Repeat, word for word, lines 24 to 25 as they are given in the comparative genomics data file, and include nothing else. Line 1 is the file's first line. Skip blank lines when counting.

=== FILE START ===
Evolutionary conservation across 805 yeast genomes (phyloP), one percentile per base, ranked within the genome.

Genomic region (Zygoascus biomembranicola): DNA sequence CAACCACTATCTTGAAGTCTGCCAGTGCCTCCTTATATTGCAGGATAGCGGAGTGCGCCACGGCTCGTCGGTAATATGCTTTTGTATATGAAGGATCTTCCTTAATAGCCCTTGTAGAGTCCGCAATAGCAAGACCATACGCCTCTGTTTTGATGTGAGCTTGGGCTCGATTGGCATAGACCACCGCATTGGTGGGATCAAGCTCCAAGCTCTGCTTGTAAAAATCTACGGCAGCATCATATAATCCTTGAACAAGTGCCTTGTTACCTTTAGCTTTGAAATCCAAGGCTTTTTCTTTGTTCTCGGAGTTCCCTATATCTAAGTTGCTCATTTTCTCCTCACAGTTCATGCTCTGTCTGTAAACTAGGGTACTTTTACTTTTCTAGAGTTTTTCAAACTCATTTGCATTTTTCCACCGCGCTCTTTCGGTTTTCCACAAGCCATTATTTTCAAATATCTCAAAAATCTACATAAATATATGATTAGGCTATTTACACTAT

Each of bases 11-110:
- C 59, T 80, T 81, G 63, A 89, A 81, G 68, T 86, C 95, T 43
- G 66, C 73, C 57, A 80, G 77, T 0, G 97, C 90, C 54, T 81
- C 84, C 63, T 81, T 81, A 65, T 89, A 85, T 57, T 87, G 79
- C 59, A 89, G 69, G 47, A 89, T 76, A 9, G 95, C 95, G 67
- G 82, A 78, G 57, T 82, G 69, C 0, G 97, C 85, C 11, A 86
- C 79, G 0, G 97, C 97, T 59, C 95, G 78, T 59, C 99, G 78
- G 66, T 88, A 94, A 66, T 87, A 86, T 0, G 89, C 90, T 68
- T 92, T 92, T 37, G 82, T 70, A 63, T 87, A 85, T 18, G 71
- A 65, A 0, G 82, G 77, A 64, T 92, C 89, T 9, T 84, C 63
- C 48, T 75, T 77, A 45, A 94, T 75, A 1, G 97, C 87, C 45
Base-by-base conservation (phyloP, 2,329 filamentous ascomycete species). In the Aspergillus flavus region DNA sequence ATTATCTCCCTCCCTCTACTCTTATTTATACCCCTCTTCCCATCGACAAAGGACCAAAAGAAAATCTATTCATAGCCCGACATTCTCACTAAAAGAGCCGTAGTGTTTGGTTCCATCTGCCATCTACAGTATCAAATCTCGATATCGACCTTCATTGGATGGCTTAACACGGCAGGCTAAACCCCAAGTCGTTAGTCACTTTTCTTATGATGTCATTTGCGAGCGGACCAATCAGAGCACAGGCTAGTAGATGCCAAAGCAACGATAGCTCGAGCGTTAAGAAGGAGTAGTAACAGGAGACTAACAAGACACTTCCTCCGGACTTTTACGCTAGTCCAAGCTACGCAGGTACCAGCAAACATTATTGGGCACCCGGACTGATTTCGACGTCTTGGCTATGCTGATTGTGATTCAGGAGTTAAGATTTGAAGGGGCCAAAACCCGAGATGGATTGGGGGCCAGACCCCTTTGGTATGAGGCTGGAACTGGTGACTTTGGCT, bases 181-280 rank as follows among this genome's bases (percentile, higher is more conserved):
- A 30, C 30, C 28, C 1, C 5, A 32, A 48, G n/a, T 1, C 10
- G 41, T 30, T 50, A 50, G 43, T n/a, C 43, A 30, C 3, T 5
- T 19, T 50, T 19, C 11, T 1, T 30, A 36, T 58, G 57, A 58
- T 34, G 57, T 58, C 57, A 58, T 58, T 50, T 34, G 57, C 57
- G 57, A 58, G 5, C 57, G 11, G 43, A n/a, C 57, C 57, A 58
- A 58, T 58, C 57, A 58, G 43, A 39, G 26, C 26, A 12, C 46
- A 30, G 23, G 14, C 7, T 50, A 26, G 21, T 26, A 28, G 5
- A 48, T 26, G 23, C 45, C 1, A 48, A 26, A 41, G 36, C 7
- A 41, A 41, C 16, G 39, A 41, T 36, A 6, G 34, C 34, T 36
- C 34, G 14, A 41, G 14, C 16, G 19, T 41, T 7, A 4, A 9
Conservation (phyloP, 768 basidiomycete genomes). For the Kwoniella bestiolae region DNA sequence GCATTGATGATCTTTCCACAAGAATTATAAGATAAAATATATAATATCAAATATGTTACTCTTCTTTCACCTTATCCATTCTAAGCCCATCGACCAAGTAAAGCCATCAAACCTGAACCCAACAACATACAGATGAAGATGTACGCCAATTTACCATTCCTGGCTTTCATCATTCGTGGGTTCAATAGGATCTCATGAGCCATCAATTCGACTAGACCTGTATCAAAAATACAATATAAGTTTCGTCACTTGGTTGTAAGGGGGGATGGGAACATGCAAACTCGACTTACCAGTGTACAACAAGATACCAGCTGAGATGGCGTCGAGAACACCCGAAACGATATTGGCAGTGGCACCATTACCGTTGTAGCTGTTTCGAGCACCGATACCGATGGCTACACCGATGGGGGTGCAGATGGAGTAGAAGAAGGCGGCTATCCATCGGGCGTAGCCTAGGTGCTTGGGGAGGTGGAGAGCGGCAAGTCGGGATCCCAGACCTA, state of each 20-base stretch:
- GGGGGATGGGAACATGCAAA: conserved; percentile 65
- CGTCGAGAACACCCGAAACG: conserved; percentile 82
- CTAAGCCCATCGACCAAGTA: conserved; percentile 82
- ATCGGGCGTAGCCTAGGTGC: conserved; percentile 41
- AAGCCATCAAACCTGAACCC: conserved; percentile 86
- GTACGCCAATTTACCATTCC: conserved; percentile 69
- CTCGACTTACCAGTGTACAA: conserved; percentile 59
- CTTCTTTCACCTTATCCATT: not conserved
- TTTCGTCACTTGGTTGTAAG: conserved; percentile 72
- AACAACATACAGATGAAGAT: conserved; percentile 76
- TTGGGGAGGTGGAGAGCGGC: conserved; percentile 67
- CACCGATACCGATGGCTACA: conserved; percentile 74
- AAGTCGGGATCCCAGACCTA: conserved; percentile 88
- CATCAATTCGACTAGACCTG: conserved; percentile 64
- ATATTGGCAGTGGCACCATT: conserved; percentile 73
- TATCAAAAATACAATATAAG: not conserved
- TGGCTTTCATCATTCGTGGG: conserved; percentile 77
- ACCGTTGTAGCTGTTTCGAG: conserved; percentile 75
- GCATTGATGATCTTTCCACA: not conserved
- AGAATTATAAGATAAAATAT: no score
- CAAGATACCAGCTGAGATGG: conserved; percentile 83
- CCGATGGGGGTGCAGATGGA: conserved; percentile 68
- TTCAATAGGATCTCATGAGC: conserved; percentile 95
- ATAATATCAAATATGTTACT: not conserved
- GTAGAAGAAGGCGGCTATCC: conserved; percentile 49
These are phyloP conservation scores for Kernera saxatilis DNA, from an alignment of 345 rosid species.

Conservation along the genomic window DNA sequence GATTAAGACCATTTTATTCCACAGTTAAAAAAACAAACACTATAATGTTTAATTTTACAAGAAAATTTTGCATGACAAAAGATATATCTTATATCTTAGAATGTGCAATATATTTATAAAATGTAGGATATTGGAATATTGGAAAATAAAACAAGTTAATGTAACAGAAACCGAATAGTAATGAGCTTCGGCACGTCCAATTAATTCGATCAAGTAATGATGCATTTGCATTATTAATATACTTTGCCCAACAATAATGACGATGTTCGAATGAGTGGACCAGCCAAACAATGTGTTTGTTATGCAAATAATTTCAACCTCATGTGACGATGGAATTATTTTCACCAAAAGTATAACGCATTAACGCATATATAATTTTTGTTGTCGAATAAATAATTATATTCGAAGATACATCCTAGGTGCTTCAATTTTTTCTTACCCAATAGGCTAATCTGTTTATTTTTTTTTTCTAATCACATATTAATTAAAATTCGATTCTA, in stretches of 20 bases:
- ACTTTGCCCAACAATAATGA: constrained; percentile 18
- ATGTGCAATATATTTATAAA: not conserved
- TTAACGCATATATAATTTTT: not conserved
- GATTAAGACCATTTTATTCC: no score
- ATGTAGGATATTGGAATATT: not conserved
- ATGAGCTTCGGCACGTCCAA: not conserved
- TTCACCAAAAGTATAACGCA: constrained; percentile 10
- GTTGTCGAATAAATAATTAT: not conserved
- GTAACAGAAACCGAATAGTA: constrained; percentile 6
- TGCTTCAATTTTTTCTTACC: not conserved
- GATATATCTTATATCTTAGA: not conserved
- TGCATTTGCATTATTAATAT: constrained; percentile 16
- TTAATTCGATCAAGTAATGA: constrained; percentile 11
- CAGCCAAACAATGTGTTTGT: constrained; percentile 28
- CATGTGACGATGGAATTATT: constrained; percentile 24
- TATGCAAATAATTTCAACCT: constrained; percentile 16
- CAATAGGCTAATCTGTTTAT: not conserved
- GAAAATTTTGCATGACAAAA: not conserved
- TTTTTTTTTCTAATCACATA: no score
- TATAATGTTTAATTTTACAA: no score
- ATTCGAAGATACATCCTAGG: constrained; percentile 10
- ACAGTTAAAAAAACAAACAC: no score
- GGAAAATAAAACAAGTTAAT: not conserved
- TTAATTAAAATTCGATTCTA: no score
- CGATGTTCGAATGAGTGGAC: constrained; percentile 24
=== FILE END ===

- C 34, G 14, A 41, G 14, C 16, G 19, T 41, T 7, A 4, A 9
Conservation (phyloP, 768 basidiomycete genomes). For the Kwoniella bestiolae region DNA sequence GCATTGATGATCTTTCCACAAGAATTATAAGATAAAATATATAATATCAAATATGTTACTCTTCTTTCACCTTATCCATTCTAAGCCCATCGACCAAGTAAAGCCATCAAACCTGAACCCAACAACATACAGATGAAGATGTACGCCAATTTACCATTCCTGGCTTTCATCATTCGTGGGTTCAATAGGATCTCATGAGCCATCAATTCGACTAGACCTGTATCAAAAATACAATATAAGTTTCGTCACTTGGTTGTAAGGGGGGATGGGAACATGCAAACTCGACTTACCAGTGTACAACAAGATACCAGCTGAGATGGCGTCGAGAACACCCGAAACGATATTGGCAGTGGCACCATTACCGTTGTAGCTGTTTCGAGCACCGATACCGATGGCTACACCGATGGGGGTGCAGATGGAGTAGAAGAAGGCGGCTATCCATCGGGCGTAGCCTAGGTGCTTGGGGAGGTGGAGAGCGGCAAGTCGGGATCCCAGACCTA, state of each 20-base stretch: